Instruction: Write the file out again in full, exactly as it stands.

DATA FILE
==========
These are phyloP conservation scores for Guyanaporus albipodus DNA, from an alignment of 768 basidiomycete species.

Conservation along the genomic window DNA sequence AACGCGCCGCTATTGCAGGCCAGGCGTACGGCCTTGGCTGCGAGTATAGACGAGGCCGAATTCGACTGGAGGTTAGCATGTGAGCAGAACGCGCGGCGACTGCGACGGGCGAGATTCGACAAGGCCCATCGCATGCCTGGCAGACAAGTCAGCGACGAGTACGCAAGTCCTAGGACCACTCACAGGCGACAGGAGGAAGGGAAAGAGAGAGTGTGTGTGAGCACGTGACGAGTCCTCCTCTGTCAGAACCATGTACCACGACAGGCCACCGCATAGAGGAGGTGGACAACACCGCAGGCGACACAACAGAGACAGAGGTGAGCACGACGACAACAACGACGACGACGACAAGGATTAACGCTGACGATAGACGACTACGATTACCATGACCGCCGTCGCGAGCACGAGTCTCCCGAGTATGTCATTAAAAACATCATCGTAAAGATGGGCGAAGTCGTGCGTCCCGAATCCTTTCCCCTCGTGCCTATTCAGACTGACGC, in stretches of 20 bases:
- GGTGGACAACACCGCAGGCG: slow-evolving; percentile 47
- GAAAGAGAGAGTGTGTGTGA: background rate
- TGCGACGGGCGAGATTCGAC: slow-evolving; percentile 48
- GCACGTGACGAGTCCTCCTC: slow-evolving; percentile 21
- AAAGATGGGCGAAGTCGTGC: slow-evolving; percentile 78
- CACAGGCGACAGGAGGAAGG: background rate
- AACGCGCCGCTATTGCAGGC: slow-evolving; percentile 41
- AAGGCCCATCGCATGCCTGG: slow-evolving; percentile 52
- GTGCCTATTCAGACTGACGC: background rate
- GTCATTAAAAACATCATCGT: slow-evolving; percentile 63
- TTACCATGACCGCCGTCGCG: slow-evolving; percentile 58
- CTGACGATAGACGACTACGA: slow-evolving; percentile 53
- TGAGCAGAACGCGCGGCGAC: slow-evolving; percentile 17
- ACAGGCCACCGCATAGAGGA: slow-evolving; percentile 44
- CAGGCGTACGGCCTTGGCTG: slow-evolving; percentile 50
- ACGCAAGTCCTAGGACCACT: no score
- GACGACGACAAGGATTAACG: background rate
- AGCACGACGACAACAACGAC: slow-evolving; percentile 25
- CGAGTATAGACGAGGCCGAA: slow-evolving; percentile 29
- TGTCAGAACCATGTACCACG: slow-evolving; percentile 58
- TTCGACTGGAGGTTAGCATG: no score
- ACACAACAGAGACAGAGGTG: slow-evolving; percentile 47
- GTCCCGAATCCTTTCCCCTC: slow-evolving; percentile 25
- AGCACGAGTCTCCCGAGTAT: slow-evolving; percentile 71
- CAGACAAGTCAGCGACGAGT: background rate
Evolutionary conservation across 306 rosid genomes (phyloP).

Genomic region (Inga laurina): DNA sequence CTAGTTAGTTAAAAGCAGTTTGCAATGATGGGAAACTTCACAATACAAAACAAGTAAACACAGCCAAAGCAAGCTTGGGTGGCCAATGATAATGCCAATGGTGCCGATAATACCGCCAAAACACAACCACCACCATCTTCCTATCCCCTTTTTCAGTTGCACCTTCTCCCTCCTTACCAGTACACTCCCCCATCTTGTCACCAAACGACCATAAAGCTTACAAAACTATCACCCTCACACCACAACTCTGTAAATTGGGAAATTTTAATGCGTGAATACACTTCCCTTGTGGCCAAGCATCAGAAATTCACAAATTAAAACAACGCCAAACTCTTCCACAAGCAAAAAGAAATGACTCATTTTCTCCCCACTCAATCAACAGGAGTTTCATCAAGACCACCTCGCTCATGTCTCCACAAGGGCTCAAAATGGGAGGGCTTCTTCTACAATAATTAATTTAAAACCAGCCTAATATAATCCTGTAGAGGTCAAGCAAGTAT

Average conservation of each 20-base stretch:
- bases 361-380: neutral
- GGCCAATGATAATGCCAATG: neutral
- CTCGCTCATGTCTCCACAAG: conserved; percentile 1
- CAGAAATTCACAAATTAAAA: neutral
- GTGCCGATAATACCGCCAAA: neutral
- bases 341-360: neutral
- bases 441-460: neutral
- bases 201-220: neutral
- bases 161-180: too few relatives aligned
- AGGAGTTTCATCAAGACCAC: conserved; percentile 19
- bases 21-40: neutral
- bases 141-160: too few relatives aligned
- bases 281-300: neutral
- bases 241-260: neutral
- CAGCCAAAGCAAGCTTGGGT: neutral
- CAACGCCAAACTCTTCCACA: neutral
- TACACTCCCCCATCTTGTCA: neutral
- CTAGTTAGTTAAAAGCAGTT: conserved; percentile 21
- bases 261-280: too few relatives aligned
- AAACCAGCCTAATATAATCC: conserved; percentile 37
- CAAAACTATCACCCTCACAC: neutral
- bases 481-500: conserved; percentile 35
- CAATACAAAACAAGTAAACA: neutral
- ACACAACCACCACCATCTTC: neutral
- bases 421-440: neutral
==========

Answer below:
These are phyloP conservation scores for Guyanaporus albipodus DNA, from an alignment of 768 basidiomycete species.

Conservation along the genomic window DNA sequence AACGCGCCGCTATTGCAGGCCAGGCGTACGGCCTTGGCTGCGAGTATAGACGAGGCCGAATTCGACTGGAGGTTAGCATGTGAGCAGAACGCGCGGCGACTGCGACGGGCGAGATTCGACAAGGCCCATCGCATGCCTGGCAGACAAGTCAGCGACGAGTACGCAAGTCCTAGGACCACTCACAGGCGACAGGAGGAAGGGAAAGAGAGAGTGTGTGTGAGCACGTGACGAGTCCTCCTCTGTCAGAACCATGTACCACGACAGGCCACCGCATAGAGGAGGTGGACAACACCGCAGGCGACACAACAGAGACAGAGGTGAGCACGACGACAACAACGACGACGACGACAAGGATTAACGCTGACGATAGACGACTACGATTACCATGACCGCCGTCGCGAGCACGAGTCTCCCGAGTATGTCATTAAAAACATCATCGTAAAGATGGGCGAAGTCGTGCGTCCCGAATCCTTTCCCCTCGTGCCTATTCAGACTGACGC, in stretches of 20 bases:
- GGTGGACAACACCGCAGGCG: slow-evolving; percentile 47
- GAAAGAGAGAGTGTGTGTGA: background rate
- TGCGACGGGCGAGATTCGAC: slow-evolving; percentile 48
- GCACGTGACGAGTCCTCCTC: slow-evolving; percentile 21
- AAAGATGGGCGAAGTCGTGC: slow-evolving; percentile 78
- CACAGGCGACAGGAGGAAGG: background rate
- AACGCGCCGCTATTGCAGGC: slow-evolving; percentile 41
- AAGGCCCATCGCATGCCTGG: slow-evolving; percentile 52
- GTGCCTATTCAGACTGACGC: background rate
- GTCATTAAAAACATCATCGT: slow-evolving; percentile 63
- TTACCATGACCGCCGTCGCG: slow-evolving; percentile 58
- CTGACGATAGACGACTACGA: slow-evolving; percentile 53
- TGAGCAGAACGCGCGGCGAC: slow-evolving; percentile 17
- ACAGGCCACCGCATAGAGGA: slow-evolving; percentile 44
- CAGGCGTACGGCCTTGGCTG: slow-evolving; percentile 50
- ACGCAAGTCCTAGGACCACT: no score
- GACGACGACAAGGATTAACG: background rate
- AGCACGACGACAACAACGAC: slow-evolving; percentile 25
- CGAGTATAGACGAGGCCGAA: slow-evolving; percentile 29
- TGTCAGAACCATGTACCACG: slow-evolving; percentile 58
- TTCGACTGGAGGTTAGCATG: no score
- ACACAACAGAGACAGAGGTG: slow-evolving; percentile 47
- GTCCCGAATCCTTTCCCCTC: slow-evolving; percentile 25
- AGCACGAGTCTCCCGAGTAT: slow-evolving; percentile 71
- CAGACAAGTCAGCGACGAGT: background rate
Evolutionary conservation across 306 rosid genomes (phyloP).

Genomic region (Inga laurina): DNA sequence CTAGTTAGTTAAAAGCAGTTTGCAATGATGGGAAACTTCACAATACAAAACAAGTAAACACAGCCAAAGCAAGCTTGGGTGGCCAATGATAATGCCAATGGTGCCGATAATACCGCCAAAACACAACCACCACCATCTTCCTATCCCCTTTTTCAGTTGCACCTTCTCCCTCCTTACCAGTACACTCCCCCATCTTGTCACCAAACGACCATAAAGCTTACAAAACTATCACCCTCACACCACAACTCTGTAAATTGGGAAATTTTAATGCGTGAATACACTTCCCTTGTGGCCAAGCATCAGAAATTCACAAATTAAAACAACGCCAAACTCTTCCACAAGCAAAAAGAAATGACTCATTTTCTCCCCACTCAATCAACAGGAGTTTCATCAAGACCACCTCGCTCATGTCTCCACAAGGGCTCAAAATGGGAGGGCTTCTTCTACAATAATTAATTTAAAACCAGCCTAATATAATCCTGTAGAGGTCAAGCAAGTAT

Average conservation of each 20-base stretch:
- bases 361-380: neutral
- GGCCAATGATAATGCCAATG: neutral
- CTCGCTCATGTCTCCACAAG: conserved; percentile 1
- CAGAAATTCACAAATTAAAA: neutral
- GTGCCGATAATACCGCCAAA: neutral
- bases 341-360: neutral
- bases 441-460: neutral
- bases 201-220: neutral
- bases 161-180: too few relatives aligned
- AGGAGTTTCATCAAGACCAC: conserved; percentile 19
- bases 21-40: neutral
- bases 141-160: too few relatives aligned
- bases 281-300: neutral
- bases 241-260: neutral
- CAGCCAAAGCAAGCTTGGGT: neutral
- CAACGCCAAACTCTTCCACA: neutral
- TACACTCCCCCATCTTGTCA: neutral
- CTAGTTAGTTAAAAGCAGTT: conserved; percentile 21
- bases 261-280: too few relatives aligned
- AAACCAGCCTAATATAATCC: conserved; percentile 37
- CAAAACTATCACCCTCACAC: neutral
- bases 481-500: conserved; percentile 35
- CAATACAAAACAAGTAAACA: neutral
- ACACAACCACCACCATCTTC: neutral
- bases 421-440: neutral